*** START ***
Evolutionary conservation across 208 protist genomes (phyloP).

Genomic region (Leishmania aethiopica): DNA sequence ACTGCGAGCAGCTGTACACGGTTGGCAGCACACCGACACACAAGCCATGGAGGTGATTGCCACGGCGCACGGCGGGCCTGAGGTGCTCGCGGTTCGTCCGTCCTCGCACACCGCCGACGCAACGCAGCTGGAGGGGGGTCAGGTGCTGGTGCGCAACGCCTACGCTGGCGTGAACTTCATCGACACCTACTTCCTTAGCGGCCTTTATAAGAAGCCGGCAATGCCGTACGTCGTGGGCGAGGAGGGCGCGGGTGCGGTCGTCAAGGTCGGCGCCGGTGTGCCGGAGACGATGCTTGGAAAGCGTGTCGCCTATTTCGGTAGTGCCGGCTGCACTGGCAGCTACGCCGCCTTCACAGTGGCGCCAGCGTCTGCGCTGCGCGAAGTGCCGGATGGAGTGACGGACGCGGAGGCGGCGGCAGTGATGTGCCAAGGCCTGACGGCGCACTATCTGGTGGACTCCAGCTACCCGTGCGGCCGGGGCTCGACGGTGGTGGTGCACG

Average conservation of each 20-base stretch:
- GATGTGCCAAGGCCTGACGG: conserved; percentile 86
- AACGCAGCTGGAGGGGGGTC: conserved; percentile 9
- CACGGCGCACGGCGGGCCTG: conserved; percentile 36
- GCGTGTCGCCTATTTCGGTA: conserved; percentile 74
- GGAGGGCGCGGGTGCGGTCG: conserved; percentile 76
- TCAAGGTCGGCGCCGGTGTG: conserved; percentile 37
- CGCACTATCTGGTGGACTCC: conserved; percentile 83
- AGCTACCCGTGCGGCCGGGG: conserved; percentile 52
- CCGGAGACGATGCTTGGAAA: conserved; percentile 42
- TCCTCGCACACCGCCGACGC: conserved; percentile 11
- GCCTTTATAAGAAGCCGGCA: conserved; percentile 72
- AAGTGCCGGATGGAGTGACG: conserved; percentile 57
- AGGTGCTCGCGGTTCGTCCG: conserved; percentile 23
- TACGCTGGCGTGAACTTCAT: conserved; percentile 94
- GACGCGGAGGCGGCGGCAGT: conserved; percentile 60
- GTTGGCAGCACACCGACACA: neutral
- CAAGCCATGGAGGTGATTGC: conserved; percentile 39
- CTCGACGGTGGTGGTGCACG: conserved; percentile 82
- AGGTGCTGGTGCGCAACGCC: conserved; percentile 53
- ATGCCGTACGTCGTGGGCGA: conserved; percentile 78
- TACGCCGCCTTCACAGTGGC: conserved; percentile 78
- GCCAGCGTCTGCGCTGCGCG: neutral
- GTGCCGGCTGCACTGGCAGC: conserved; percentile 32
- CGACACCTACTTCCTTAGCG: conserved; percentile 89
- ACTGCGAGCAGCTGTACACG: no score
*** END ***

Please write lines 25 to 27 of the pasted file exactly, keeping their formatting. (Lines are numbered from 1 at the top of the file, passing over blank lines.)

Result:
- GCCAGCGTCTGCGCTGCGCG: neutral
- GTGCCGGCTGCACTGGCAGC: conserved; percentile 32
- CGACACCTACTTCCTTAGCG: conserved; percentile 89